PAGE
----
Year of Publication

2013

Degree Name

Doctor of Philosophy (PhD)

Document Type

Doctoral Dissertation

College

Communication and Information

Department

Communication

First Advisor

Dr. Alan DeSantis

Second Advisor

Dr. Jean-Marie Rouhier-Willoughby

Abstract

The legend is a permanent fixture of human societies. Though the legends themselves are permanent, their functions and meanings can fluctuate as the context in which they are told and retold shifts. As societies move through history, certain authoritative institutions create narratives that direct those societies and frame debates within them. Issues neglected by these institutions yet experienced by members of the population can be said to be unconstructed. Social problems that have achieved some level of construction inevitably provoke those who dissent from those constructions.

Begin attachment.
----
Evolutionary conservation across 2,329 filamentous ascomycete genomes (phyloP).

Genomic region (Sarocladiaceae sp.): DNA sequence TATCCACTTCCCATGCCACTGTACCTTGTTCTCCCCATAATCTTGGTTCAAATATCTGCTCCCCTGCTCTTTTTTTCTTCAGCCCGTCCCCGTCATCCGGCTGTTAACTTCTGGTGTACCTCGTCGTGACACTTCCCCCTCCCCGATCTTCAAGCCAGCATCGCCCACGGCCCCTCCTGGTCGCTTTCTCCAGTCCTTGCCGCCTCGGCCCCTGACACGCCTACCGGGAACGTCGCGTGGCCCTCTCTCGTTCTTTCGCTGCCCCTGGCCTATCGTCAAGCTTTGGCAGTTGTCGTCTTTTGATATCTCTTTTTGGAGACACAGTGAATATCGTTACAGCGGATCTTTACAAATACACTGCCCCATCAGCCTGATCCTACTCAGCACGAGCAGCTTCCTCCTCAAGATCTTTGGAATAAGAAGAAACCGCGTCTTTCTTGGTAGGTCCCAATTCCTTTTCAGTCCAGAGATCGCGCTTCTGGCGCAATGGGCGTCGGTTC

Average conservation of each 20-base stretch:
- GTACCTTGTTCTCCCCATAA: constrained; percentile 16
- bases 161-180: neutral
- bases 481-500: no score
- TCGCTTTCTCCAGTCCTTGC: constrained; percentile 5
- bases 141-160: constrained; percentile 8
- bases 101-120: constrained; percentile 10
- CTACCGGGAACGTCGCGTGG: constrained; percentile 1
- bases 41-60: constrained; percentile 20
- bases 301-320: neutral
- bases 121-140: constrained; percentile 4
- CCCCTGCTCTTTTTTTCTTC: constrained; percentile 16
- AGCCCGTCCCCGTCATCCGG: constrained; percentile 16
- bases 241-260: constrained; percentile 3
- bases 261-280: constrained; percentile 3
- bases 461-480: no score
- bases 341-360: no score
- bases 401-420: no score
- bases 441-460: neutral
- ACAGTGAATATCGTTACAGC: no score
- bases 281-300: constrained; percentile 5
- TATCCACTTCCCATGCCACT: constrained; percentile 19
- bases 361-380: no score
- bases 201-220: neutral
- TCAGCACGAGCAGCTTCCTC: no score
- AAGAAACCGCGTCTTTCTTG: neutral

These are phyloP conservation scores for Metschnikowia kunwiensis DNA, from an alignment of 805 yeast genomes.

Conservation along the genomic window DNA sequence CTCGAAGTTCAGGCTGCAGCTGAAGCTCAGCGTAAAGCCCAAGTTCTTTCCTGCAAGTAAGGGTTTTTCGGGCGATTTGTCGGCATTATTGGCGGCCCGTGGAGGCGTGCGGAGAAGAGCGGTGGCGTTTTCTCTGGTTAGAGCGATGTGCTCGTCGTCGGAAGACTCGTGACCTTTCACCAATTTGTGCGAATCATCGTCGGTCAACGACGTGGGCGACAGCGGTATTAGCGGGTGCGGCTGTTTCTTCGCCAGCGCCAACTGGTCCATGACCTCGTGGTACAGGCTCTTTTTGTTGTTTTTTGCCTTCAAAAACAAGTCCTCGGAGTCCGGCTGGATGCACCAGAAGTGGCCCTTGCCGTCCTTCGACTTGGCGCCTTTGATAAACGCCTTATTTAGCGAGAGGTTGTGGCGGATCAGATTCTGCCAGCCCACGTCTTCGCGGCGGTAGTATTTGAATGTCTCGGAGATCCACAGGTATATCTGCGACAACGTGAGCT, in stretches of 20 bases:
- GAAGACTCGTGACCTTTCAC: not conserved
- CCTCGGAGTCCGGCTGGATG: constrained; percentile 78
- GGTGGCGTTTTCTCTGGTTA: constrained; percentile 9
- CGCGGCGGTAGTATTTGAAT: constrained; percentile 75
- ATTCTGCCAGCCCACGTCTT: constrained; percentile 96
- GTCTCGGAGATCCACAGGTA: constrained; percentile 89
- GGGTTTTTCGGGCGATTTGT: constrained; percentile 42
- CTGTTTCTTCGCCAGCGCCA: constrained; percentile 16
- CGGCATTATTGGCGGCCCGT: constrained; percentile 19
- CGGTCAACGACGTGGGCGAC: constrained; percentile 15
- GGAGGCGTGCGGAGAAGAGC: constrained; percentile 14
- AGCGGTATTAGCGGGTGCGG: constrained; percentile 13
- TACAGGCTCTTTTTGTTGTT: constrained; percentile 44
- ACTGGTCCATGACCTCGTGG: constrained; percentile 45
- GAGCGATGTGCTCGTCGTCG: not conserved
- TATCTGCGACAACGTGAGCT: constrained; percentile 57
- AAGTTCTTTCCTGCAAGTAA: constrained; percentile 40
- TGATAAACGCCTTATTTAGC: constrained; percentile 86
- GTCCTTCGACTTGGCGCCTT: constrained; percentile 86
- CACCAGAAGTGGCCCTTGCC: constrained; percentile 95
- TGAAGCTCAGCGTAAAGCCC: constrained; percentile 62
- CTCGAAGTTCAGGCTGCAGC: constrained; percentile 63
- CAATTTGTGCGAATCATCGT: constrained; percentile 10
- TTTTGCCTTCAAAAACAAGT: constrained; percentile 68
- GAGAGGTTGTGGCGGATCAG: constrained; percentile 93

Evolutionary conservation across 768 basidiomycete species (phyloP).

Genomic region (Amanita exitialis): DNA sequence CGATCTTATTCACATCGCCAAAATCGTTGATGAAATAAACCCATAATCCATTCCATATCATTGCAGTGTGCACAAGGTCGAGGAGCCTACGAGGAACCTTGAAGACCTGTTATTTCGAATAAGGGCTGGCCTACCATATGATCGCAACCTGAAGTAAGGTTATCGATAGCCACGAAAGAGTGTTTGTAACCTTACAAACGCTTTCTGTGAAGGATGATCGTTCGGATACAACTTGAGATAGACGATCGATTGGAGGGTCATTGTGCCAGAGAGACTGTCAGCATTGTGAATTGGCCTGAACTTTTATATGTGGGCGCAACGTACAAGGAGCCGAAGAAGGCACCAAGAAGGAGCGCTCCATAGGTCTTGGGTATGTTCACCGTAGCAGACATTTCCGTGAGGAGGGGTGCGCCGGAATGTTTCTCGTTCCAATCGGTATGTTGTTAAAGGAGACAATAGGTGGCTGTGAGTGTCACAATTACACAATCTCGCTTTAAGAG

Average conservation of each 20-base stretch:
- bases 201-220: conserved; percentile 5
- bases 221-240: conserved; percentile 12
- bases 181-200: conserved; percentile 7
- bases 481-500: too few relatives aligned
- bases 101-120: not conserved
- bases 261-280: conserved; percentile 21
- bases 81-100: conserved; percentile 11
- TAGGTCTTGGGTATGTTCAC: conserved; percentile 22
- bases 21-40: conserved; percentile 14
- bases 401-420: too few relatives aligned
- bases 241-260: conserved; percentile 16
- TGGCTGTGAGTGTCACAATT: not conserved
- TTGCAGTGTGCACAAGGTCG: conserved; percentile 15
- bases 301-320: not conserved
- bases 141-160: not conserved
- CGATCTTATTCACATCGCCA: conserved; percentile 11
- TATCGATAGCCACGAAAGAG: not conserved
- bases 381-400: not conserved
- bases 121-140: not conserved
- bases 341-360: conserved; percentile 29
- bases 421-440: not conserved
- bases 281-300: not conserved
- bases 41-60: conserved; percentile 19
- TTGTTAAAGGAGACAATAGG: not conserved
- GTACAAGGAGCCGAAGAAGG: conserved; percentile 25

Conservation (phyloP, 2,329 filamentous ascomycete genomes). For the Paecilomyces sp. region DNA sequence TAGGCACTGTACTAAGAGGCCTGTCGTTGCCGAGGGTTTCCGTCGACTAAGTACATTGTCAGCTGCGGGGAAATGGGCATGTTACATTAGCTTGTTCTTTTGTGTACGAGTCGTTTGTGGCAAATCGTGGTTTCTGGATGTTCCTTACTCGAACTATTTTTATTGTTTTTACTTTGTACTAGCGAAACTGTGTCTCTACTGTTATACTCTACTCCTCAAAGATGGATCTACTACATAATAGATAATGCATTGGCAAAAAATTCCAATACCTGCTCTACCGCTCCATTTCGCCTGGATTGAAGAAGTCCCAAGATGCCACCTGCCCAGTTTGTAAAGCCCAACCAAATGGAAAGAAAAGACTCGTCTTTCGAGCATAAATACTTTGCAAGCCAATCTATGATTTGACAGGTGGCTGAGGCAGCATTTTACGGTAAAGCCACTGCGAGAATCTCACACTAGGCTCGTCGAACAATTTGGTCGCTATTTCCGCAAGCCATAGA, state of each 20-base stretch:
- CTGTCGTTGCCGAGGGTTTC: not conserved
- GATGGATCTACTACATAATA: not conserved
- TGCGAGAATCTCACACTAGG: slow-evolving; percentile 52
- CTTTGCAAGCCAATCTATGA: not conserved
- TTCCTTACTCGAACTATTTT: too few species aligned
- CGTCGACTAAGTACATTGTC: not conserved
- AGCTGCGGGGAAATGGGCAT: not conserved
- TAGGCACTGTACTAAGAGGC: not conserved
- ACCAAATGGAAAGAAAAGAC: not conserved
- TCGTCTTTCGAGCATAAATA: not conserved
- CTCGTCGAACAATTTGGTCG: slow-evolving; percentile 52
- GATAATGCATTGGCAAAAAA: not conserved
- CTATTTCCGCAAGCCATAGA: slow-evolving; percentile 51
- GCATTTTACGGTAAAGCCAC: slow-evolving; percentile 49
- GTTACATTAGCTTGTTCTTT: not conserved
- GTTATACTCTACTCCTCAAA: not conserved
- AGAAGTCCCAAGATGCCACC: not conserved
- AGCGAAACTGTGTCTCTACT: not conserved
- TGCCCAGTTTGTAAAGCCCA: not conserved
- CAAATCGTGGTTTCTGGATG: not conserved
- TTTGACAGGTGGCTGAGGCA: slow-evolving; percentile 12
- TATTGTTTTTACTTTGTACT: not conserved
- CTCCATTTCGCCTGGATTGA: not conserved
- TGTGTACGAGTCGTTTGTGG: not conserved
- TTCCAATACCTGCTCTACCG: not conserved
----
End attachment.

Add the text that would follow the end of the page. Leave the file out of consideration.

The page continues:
In these situations, members of a society look for alternative means for talking about these problems. Often they turn to the contemporary legend for this purpose. This study reviews a sample of the most popular legends in the early part of 2012 to determine the ways members of American society were dealing with the unconstructed social problems of that time.

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